A little candy before I get into the meat.
I've noticed lately, a specific adverb. I suppose it has existed for a while, but I can't recall ever having heard it in use. Or if I had heard it used - and I don't think I've ever read it anywhere - it was so infrequent as to leave no impression on me. Here's the word: "funnily" ... as in "funnily enough, someone thought of adverbizing the word funny."
What is most striking about the use of this word is where I've been hearing it. On NPR. At least once or twice on On the Media, and an another program. Maybe All Things Considered. Why "funnily?" Why not amusingly or strangely or oddly? "Funnily," though completely valid just hits my ears at a 90-degree angle. It feels almost sophomoric. Though I suspect there may be (drum roll, please) a phonological reason for my distaste for it. But you, dear readers, were already subjected to that crap in my last post, so I'll drop it. "Funnily" sounds weird to me and it cracks up my shit that the "wordinistas" on NPR are starting to use it.
Now, to the meat.
On my last post, I mentioned that I wanted to address the subject of perceived correct response of faith. That's probably not what the subject really is, so hopefully, while writing I'll come up with a better way of describing it.
VirginiaGal and I got to have dinner together with mutual friends last week. It was lots of fun, but she posed a question to me. Here was her scenario: VA Gal, who is Muslim, was in a situation recently where she was having a conversation with a Pentecostal military chaplain. Somewhere in the conversation she told him that she thinks God doesn't really discriminate who gets into Heaven based on religion. The chaplain disagreed and questioned her own religious loyalty if she didn't believe God only allowed Muslims into Heaven. Then she wondered if maybe he was right. She posed this to me. I basically said, "I can't judge that." That was weak. This is my attempt to elaborate.
During the holidays there was a radio ad that ran on a couple of stations, for a local church. "The only problem with religion is you don't know which one is right until you're dead."
Needless to say that's not the only problem. One of the big problems is I don't think anyone really agrees on what religion is. That's totally for another post which has been steeping in me for a few weeks. In reference to the above ad and to the chaplain's offense, though, the problem isn't you don't know until you're dead, the problem is making that item, that post-life certainty the core focus of religion and one's faith in God.
Like VirginiaGal and the chaplain, I believe in Heaven. Unlike the chaplain, but like VirginiaGal, if God is love and as my Muslim cousins pray, that He is benevolent, and like we are taught, that He is omniscient, I cannot imagine that God would reject the soul of one who has led a worthy life and who did good works just because she prayed to Jesus instead of 5X a day toward Mecca or drank Maneschevitz or because he wore saffron robes in Tibet. I tend to lean toward the Prayer of Thomas Merton school of thought: I trust my desire to please you pleases you.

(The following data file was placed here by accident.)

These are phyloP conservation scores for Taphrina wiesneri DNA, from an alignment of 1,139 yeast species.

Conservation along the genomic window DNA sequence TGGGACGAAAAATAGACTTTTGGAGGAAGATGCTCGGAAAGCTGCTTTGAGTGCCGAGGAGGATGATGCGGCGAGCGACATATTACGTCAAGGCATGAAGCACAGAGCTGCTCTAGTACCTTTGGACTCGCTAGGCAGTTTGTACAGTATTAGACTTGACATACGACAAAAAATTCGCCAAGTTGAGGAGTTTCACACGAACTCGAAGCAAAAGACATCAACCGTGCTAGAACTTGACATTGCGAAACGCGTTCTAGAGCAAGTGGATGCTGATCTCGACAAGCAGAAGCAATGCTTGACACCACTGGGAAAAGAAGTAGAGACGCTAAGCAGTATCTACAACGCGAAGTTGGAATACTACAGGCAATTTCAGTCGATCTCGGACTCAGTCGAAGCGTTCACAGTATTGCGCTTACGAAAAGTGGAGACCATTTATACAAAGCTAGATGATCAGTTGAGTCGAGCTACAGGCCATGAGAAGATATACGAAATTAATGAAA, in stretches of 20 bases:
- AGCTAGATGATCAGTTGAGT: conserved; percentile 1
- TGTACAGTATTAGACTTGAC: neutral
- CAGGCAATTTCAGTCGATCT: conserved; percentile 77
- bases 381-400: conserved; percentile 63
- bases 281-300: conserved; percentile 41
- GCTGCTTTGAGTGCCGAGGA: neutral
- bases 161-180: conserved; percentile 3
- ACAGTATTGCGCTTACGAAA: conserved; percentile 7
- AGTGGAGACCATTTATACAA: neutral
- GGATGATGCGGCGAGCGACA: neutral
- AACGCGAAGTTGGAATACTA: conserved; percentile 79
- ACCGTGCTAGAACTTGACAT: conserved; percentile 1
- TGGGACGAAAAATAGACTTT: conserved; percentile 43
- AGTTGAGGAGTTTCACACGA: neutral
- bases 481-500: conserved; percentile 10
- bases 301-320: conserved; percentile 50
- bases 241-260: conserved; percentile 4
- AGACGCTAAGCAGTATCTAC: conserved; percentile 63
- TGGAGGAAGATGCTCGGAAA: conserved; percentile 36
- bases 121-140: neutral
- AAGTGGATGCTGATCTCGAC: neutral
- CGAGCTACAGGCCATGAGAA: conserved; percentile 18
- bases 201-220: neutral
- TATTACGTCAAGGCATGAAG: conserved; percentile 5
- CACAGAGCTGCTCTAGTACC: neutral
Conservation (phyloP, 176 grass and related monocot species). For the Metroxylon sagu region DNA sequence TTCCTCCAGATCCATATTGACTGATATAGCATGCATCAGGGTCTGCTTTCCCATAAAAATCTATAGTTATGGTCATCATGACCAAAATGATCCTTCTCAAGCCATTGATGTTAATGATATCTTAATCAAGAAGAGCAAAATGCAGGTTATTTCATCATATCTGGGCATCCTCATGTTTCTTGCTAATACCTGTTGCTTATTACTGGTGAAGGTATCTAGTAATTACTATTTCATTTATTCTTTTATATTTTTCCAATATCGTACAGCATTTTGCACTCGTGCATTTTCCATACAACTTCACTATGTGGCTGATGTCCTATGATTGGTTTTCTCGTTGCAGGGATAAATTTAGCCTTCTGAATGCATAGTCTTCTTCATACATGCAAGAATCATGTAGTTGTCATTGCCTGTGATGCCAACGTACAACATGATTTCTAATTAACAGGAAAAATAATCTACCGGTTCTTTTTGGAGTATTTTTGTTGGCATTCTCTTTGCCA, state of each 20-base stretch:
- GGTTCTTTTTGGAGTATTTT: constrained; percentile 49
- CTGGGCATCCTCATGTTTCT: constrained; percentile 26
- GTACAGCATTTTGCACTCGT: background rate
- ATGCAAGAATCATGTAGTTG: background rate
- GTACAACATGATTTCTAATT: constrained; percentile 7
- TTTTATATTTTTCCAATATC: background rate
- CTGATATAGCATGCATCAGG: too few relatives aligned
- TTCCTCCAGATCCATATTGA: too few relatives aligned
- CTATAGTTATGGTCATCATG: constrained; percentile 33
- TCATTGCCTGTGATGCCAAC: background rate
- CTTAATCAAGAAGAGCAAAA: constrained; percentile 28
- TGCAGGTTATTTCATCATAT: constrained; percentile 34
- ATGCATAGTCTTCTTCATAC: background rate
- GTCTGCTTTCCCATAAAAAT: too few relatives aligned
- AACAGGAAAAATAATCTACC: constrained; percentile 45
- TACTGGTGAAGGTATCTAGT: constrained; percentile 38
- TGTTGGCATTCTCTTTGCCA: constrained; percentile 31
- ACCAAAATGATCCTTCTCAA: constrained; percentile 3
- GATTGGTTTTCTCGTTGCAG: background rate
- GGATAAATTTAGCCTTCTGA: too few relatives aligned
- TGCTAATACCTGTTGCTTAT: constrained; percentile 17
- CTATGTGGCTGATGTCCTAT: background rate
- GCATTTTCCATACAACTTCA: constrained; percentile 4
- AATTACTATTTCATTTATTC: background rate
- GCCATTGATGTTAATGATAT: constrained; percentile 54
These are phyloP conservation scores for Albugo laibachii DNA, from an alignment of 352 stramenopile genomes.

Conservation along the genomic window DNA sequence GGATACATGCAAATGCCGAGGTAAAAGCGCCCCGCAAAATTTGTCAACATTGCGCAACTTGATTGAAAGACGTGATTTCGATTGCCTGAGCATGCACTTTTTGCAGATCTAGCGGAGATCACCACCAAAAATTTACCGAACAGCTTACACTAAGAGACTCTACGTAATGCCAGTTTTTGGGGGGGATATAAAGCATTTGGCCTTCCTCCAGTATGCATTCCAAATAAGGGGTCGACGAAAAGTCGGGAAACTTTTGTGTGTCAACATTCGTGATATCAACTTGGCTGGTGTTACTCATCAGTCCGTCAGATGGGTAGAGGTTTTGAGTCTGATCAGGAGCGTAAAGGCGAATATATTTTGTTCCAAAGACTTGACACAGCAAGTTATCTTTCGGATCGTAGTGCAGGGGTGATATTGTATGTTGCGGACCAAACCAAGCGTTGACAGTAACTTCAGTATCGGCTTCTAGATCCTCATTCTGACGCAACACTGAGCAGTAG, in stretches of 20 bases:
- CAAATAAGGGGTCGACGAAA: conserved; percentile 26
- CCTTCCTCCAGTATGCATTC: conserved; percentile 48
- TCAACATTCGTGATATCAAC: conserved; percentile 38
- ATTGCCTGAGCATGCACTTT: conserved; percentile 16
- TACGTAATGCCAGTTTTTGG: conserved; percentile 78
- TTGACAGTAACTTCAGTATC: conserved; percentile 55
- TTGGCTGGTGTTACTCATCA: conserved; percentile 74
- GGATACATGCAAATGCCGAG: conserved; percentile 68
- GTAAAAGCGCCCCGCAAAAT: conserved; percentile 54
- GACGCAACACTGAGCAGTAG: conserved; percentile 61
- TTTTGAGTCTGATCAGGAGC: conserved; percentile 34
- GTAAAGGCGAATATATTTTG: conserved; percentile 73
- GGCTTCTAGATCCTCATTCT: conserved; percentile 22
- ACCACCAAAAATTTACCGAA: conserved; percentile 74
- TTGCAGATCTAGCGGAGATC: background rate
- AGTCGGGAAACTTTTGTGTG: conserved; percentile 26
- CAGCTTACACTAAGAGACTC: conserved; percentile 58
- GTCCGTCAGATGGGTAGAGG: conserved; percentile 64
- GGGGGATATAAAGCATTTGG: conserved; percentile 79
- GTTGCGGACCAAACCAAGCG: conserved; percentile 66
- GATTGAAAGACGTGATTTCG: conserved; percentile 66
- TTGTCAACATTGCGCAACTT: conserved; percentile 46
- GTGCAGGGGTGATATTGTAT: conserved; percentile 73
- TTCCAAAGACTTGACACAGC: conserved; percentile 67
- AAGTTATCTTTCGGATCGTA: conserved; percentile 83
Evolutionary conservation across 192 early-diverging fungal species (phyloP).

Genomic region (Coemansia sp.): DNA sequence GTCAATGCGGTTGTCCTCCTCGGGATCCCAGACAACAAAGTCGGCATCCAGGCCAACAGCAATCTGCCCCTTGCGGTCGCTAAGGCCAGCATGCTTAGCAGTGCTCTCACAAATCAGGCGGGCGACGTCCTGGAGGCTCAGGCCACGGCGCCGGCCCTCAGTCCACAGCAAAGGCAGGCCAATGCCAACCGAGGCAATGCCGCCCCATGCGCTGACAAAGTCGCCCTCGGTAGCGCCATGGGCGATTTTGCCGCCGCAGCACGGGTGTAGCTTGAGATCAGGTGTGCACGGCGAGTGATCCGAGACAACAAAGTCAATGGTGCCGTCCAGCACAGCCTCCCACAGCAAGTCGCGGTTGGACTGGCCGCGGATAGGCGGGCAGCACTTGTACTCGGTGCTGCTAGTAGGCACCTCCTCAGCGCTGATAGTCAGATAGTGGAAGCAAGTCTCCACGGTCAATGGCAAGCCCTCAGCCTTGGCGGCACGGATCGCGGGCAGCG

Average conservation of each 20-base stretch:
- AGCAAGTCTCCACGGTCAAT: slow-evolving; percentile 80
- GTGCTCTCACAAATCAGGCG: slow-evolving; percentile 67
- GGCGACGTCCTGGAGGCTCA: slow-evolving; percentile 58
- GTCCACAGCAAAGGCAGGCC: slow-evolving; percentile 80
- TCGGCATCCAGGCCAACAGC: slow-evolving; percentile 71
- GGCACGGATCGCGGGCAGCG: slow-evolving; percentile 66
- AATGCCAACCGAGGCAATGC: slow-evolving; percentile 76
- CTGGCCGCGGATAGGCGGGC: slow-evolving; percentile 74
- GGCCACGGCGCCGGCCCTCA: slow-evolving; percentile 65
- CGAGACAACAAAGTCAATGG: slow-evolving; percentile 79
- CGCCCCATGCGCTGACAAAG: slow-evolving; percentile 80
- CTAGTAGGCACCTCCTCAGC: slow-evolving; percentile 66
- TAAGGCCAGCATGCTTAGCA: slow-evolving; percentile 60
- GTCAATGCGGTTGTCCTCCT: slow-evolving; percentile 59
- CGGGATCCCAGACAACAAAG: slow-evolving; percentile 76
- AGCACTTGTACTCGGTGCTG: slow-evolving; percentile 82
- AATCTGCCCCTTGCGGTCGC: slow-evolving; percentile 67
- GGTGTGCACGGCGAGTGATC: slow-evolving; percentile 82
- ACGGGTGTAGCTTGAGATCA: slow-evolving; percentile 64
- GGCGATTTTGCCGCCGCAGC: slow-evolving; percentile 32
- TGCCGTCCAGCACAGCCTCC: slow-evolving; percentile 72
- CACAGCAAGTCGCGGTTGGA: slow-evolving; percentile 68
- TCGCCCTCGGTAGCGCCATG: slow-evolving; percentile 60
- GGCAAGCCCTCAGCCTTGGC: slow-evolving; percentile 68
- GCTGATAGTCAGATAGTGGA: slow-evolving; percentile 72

Also, I would presume, unlike the chaplain, who gets into Heaven is of less concern to me. Largely because of what I stated above, but also because A) it's none of my business; I'm not the one making the guest list and B) when one focuses too heavily on the guest list per se, I suspect there's not enough focus on what needs to be done in this life. If we concern ourselves too much with the Grape Shasta and Fruit Roll-Ups at the end of the game, it really distracts us from the present, from what needs to be done to make this world a better place.
... besides, what if we don't know who was right at the end? And why does there have to be one who is right? At a Bible study one night years ago, I proposed the idea that maybe God speaks to us in the cultural vernacular we understand; maybe when Islam was ascending, the people of that region needed to hear God speak in an Islamic way. Maybe the dissenting Jews and the syphillitic Gentiles of the Roman empire needed the hippie reformer Jesus. Maybe the folks along the silk road needed Buddha. Maybe God is still talking and there's no terminal religion. (No better way to keep God in a box than to say you've got the only message forever.) Focusing on "who's right" is not only a distraction from what needs to be done in the present, it is a major hindrance in building community which not only seems spiritually shallow, but immoral in the modern world.
Ultimately, what the chaplain took issue with was the idea of religious identity. His sense of religious identity is tied heavily into Heaven and his perception of the one narrow path in. Islam, I think, has a similar doctrine and he didn't know how VirginiaGal could be a good Muslim and not accept every last scrap of doctrine. Maybe she can't. Maybe I can't be a good christian because I do not accept every last scrap of orthodox doctrine (though my preferred denomination's loosely official doctrine is "no creed but Christ," so I have some elbow room). Maybe my Jewish friends can't be good jews because they eat bacon. But maybe God cares less about the doctrines we impose than about us just having a relationship with Him and with those we come in contact with.
Really, we're all just doing the best we can during our short time on this spinning mudball, right? Then I'm back to my first answer: I can't judge that.